All of my attempts to find lasting relationships have been short-lived. Like a special project I did for a few months where I dedicate myself to being a good partner, to listening and responding and being there. But then inertia kicks in and I go back to my old ways of keeping my distance, and only reaching out to the public when I need something. I know that’s not how good relationships are developed. And I fear that my on-again-off-again approach might actually be making things worse.
No more one-engagement-project-stands
Dear No More,
The first step is admitting you have a problem. Cycling in and out of the public’s life when you feel like it and just when you need them for something, as you have recognized, is not a winning approach for cultivating a long-term relationship.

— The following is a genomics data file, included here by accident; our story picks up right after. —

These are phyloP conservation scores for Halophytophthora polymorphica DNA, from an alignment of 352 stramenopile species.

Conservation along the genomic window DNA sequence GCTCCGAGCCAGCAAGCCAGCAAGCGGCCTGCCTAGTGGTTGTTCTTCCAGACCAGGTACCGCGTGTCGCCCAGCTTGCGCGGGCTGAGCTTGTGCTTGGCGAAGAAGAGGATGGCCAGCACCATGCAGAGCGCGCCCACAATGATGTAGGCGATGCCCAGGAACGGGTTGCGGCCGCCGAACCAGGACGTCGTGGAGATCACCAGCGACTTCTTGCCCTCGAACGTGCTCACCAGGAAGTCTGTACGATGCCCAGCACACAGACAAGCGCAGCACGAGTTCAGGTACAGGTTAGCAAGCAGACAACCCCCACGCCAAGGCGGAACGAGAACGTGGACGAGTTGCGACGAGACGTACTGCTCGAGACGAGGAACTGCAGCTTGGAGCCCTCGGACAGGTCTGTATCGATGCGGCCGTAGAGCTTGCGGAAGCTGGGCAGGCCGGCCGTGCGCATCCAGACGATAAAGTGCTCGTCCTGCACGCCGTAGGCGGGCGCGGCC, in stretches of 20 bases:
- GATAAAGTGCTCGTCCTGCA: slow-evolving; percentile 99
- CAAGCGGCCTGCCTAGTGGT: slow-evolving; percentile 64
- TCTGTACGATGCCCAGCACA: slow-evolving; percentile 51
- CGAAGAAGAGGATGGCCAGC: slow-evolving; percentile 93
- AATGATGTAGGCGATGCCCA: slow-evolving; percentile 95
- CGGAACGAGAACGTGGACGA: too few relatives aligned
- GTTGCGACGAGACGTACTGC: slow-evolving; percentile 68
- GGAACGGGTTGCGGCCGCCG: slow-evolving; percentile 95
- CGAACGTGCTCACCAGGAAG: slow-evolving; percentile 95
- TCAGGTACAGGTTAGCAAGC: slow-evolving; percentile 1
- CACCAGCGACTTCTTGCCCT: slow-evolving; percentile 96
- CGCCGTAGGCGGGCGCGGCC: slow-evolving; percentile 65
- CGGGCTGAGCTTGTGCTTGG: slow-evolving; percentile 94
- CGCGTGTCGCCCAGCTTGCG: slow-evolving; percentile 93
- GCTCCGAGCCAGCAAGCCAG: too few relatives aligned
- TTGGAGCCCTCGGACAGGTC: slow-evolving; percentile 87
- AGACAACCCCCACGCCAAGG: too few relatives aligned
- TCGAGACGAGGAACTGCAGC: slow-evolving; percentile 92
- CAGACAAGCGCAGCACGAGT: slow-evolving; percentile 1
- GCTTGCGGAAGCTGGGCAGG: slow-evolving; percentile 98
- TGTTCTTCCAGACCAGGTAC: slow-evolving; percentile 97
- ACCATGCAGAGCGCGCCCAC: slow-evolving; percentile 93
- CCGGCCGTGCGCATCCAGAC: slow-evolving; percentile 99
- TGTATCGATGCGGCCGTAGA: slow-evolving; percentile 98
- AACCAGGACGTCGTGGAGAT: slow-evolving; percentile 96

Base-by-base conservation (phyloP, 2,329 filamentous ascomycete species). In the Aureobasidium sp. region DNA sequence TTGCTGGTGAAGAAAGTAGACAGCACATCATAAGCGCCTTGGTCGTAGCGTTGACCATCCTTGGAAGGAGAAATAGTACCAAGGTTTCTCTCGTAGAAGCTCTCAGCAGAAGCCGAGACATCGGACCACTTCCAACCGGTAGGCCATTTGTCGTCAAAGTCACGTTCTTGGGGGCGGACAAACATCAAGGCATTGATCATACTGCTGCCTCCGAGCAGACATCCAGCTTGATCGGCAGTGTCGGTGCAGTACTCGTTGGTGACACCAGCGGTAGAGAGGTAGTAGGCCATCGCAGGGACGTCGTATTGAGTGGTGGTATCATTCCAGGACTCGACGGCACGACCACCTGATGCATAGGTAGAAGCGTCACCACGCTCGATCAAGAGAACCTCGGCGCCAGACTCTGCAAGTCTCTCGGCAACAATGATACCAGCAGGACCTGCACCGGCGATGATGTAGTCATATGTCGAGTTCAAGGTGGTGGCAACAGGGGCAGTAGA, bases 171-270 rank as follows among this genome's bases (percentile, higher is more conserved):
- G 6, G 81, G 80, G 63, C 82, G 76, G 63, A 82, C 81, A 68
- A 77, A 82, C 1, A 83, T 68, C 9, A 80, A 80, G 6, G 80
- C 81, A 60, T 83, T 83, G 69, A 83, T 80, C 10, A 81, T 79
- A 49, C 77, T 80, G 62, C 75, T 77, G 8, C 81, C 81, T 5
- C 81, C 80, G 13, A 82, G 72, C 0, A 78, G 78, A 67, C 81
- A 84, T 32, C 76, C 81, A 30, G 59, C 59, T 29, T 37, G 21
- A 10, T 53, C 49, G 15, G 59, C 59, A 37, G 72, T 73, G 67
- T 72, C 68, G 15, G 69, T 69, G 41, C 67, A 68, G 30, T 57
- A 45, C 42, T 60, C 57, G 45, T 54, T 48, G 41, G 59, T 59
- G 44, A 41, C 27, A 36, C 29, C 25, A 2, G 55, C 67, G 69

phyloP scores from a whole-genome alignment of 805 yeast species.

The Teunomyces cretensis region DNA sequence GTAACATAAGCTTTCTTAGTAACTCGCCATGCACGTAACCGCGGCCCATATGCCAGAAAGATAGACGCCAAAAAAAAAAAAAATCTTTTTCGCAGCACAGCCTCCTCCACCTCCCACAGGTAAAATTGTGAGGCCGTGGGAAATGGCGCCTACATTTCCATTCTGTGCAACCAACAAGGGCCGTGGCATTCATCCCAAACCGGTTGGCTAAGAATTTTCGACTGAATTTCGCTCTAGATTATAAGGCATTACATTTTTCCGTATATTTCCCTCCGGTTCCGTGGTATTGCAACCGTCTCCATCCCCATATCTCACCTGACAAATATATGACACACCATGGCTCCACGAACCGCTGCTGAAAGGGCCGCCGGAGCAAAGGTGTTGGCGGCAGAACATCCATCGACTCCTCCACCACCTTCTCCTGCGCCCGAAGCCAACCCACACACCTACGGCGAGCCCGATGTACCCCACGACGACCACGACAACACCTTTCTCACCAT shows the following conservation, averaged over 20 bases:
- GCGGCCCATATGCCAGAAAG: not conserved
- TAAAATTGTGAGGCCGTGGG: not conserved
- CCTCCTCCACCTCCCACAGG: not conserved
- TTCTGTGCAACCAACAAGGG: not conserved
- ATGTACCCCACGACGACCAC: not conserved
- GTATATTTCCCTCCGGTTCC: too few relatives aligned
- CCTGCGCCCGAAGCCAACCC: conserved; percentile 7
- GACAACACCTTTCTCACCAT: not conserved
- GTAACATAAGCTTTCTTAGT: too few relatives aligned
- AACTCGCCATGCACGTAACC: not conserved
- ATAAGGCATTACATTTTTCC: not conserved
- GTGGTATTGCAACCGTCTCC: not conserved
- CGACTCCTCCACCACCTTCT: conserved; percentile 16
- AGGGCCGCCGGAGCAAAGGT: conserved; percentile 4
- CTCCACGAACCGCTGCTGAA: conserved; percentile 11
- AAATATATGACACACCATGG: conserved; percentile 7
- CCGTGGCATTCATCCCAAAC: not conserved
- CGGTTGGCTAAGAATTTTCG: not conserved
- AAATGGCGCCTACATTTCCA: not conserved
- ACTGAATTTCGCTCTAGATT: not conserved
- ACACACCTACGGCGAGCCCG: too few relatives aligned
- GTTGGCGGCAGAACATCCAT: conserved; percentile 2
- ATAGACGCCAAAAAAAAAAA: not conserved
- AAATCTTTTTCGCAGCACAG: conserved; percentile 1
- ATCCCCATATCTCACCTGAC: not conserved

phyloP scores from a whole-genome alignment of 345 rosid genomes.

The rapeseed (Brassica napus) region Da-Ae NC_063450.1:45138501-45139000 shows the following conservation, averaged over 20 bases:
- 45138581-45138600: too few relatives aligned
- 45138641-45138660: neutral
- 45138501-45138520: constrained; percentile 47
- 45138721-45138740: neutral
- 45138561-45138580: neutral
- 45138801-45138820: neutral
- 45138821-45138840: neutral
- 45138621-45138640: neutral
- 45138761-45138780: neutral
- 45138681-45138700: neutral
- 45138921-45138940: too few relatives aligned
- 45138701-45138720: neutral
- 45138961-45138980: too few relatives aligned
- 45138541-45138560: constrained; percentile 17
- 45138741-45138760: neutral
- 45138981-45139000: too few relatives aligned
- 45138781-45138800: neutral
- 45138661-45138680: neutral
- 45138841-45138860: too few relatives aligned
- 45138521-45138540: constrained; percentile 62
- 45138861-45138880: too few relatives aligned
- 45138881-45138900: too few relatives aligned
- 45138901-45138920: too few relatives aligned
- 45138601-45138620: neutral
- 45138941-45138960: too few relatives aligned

Here are a few pieces of timeless advice to start to internalize:
- Don’t make promises you can’t keep. Check out Andrew Losowsky of Coral Project for his advice on how to keep your promises. There’s also a bonus section on “dirty talk” you won’t want to miss.
- Listen more than you talk. As you know from dating, there’s nothing worse than sitting across from a date who only talks, and who fundamentally lacks curiosity about who you are and what you’re looking for. Check out Joy Mayer’s great post about engagement and dating.
- Listen with your whole self. We can’t overstate the power and need to cultivate good listening practices. Here’s a post Hearken CEO Jennifer Brandel wrote about listening as a form of healing.
- Value the relationship by showing it matters. Actions > words. Let the public know when they’ve helped you out. Write it into your stories, send them a note, broadcast your appreciation to the world, heck — send them a tote bag of appreciation!